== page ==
Australia can be besotted with tombstones. This expresses itself in interesting ways. When I was in my teens, my parents decided to join a project that mapped every single Jewish gravestone in the state of Victoria It was a perfectly acceptable hobby and they shared it with a few friends and with a few relatives.
All the families involved had ancestors who’d lived in rural Victoria, because in the nineteenth century many Australian Jews did just that. The first Australian Governor-General, Isaac Isaacs was one: Australian, Jewish, and raised in a country town.
This is why it was perfectly natural for me to discover a series of stones for the family Hamburger, caved by the family Macdonald when I visited Ballarat with my mother. We were researching the town because I thought that one day I might use the location for a novel. I’ve loved the town itself ever since I was a child, and was using my fiction as an excuse to visit it and to spend time with my mother. I wrote that novel some years later: it was, of course, The Wizardry of Jewish Women. Some aspects of the Ballarat cemetery in Wizardry were invented, but not many and certainly not that tombstone.
When I was a teenager, I thought this obsession with dead people was particular to my family and their friends. This meant I felt fated to be a historian or a museum curator, or something along those lines. I was teased about it a lot by the parents of my schoolfriends. They didn’t see that their fascination with graves was part of the reason I was so firmly attached to history. There was a group of adults who compared notes from their journeys into rural Victoria, and were rather proud of finding a rare grave the way a butterfly enthusiast would be proud of spotting a rare butterfly. My parents sent the butterfly enthusiasts to our front garden, where a small colony of Emperor Gum Moths lived, but it was graves they took notes on.
I had a poor sense of humour and sang a song I learned at primary school whenever my parents went on a tour of graves and left me behind. “He was buried on Sunday, deep deep down, “ it began. “Under the gravestone, deep deep down.” I still remember all the words.
When I was a late teenager I discovered that my family and their friends not working as a social group: they were part of a project run by a cousin. The idea was to find Jewish graves and to document writing on the headstones before the writing faded to illegibility was part of a wider fascination with graves. Other groups documented other graves or visited them and took care of them. More than a hobby, documenting gravesites and preserving them or information about them was a path into history and into belonging. Papers were even written about it.
Graves are still important to Australia. One surviving from 1795 Sydney show how we value, what to us are old relics of our recent Europeanheritage.
Every single First Fleeter (first UK settlement in Australia)’s death is recorded online and if their gravestone still exists, there are pictures. My sense of humour still creeps in, in an untimely and possibly disrespectful manner. One of the oldest surviving gravestones in Australia belongs to someone with the surname Graves.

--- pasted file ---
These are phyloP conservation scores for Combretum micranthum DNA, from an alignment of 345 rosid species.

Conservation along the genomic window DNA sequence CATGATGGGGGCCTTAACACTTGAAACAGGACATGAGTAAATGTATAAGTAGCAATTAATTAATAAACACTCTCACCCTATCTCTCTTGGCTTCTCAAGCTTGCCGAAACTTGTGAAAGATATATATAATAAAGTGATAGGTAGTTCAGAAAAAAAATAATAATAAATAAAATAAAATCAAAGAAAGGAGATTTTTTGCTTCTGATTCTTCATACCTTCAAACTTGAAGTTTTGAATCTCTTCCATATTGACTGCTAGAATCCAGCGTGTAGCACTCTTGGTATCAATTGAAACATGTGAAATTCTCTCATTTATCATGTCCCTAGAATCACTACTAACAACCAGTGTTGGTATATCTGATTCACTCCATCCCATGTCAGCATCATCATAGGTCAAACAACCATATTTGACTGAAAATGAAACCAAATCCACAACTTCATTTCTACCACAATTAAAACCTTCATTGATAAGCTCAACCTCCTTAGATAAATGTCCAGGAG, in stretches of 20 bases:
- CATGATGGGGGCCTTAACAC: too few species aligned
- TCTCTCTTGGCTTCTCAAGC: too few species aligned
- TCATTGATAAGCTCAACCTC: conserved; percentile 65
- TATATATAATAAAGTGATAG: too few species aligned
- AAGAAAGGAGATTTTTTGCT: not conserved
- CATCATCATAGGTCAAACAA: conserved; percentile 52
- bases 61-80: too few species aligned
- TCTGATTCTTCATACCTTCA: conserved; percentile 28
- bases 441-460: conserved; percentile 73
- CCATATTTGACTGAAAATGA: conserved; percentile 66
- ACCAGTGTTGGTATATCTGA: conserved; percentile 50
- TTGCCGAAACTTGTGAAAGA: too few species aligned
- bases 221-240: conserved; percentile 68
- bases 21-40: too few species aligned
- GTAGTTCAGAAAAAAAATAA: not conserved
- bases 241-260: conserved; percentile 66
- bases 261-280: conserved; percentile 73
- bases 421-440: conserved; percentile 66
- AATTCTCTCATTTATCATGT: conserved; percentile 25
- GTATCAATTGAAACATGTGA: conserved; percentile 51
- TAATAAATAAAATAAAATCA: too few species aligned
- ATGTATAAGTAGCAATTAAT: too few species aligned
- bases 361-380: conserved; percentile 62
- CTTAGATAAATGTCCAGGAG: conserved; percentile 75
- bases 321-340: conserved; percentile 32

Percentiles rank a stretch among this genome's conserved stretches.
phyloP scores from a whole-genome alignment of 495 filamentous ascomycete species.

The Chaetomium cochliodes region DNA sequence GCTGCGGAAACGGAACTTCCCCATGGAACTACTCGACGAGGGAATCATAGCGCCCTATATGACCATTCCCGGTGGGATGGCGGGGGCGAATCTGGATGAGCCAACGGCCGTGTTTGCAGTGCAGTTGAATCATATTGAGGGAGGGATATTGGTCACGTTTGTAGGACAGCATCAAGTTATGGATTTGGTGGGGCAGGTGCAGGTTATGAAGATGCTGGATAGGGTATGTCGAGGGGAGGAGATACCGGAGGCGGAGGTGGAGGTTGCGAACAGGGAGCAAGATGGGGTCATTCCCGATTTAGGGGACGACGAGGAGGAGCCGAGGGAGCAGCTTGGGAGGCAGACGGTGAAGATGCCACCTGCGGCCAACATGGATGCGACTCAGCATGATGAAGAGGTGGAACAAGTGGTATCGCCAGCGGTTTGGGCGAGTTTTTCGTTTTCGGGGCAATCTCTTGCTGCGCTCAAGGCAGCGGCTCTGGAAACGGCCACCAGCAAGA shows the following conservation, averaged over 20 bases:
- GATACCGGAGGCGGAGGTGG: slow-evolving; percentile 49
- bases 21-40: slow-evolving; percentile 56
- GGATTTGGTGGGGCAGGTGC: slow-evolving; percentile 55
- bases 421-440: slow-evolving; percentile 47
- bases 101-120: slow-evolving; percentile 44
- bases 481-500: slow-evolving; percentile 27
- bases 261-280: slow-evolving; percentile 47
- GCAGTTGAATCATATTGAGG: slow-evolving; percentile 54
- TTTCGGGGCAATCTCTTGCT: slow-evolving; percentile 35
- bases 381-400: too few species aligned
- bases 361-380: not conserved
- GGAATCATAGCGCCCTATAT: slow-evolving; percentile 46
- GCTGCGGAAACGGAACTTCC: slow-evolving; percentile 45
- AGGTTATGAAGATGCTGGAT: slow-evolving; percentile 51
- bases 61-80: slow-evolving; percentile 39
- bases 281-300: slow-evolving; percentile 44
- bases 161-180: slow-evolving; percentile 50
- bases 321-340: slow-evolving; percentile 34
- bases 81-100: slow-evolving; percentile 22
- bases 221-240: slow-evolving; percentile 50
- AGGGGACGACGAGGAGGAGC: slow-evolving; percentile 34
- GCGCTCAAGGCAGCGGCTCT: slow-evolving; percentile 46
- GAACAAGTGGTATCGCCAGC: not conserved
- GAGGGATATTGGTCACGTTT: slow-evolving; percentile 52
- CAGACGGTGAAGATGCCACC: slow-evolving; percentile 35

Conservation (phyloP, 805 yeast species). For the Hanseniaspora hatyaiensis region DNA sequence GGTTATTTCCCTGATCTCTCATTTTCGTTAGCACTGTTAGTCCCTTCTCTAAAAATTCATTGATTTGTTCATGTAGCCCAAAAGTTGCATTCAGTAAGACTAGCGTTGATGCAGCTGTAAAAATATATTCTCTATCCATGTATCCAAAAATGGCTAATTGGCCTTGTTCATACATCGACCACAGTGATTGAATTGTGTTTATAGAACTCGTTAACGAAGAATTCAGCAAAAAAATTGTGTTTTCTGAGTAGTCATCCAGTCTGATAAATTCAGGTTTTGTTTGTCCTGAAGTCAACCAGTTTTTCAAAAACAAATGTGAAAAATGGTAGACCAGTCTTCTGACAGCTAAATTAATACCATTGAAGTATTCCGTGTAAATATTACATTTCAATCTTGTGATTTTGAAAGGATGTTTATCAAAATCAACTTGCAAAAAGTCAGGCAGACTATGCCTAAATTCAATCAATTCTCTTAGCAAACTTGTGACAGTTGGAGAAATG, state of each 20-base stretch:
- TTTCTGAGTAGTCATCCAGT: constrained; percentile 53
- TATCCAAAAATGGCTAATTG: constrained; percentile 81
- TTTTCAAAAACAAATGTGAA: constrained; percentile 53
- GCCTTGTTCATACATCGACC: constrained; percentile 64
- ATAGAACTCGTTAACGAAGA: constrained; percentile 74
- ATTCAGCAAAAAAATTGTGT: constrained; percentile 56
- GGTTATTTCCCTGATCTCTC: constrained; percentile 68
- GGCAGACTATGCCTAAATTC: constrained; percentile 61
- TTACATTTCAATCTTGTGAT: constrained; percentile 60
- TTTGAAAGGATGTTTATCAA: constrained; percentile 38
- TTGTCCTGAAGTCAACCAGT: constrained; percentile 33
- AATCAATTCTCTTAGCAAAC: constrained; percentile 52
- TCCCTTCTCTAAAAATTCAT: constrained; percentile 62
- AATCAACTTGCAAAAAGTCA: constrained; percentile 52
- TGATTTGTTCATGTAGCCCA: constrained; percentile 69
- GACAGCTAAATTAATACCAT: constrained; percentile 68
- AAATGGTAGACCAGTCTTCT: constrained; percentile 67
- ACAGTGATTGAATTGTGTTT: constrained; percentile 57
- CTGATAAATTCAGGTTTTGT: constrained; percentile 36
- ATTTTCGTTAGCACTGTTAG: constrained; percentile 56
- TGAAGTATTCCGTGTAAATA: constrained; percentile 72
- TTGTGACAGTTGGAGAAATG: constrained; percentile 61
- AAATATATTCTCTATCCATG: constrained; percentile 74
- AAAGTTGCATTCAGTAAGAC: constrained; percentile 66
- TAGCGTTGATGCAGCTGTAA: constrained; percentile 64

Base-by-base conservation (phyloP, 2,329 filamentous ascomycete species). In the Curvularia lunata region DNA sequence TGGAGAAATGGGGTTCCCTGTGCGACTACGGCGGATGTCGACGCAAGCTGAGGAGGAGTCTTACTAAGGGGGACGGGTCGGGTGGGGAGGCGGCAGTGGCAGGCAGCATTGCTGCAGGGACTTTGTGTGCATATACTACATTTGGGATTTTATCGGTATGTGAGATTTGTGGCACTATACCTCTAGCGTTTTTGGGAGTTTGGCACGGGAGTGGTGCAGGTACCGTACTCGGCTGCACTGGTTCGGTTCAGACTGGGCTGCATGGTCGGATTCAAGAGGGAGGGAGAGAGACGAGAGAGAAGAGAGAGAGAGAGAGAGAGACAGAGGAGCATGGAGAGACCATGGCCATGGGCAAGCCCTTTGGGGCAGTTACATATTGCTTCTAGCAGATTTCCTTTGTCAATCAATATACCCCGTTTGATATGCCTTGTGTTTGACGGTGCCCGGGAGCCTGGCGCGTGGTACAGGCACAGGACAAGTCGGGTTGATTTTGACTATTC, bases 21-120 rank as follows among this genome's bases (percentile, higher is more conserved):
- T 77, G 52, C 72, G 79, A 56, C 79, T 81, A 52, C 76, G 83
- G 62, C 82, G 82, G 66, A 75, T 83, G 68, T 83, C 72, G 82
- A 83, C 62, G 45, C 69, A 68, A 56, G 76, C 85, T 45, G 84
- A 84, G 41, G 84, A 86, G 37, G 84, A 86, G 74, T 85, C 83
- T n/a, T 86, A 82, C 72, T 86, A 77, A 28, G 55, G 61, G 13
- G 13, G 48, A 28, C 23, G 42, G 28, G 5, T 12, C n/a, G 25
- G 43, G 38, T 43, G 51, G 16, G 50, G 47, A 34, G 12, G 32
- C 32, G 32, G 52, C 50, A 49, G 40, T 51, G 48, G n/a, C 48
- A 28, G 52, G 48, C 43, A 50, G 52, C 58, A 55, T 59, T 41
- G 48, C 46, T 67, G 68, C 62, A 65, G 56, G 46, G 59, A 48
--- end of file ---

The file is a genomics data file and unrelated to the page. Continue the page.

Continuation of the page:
|The plane came down here.|
Our war deaths are also chronicled carefully. I once took a set of pictures of the field in which my great-uncle’s plane came down in France (he didn’t die there – that’s another story) and a museum wanted copies.
|I visited Great-Uncle Max and his crew in 1995.|
Just as my parents’ hunt for tombs was not just a hobby, graves are more than they seem for Australian culture. To the rest of the world we are a young nation. Almost without written history. The long Australian history, of the people who’ve lived on the continent for tens of thousands of years, doesn’t have carved gravestones to note death.
Why are we so obsessed with tombstones? It’s not because we’re besotted with death. It’s because we’re besotted with history. Not just any history. Australians visit Europe a lot, The UK and Ireland in particular, but Europe too. We look for Europe’s past and say “We don’t have this.” We mourn for Jane Austen and Richard II. It’s personal.
Some years ago, I was talking to other Medievalists at an international conference. The general consensus around the circle was that if you answered “What do you do?” with “I’m a Medieval historian” you might not get the most appreciative response. Except for me, as the only Australian in the circle. I have been instantly engaged in long conversations by random people in Australia. We are passionate about history.
The same happens when I do research for my novels. If I mention the Australian history side, I’m told all about families and be asked to tell them about my first doctorate and… it’s an easy way to get a happy conversation going. When is say I write novels, most people will talk about how they write private journals, but historians are an instant focus for questions, just as graveyards here or overseas are important places to visit.
It’s the history. We want it.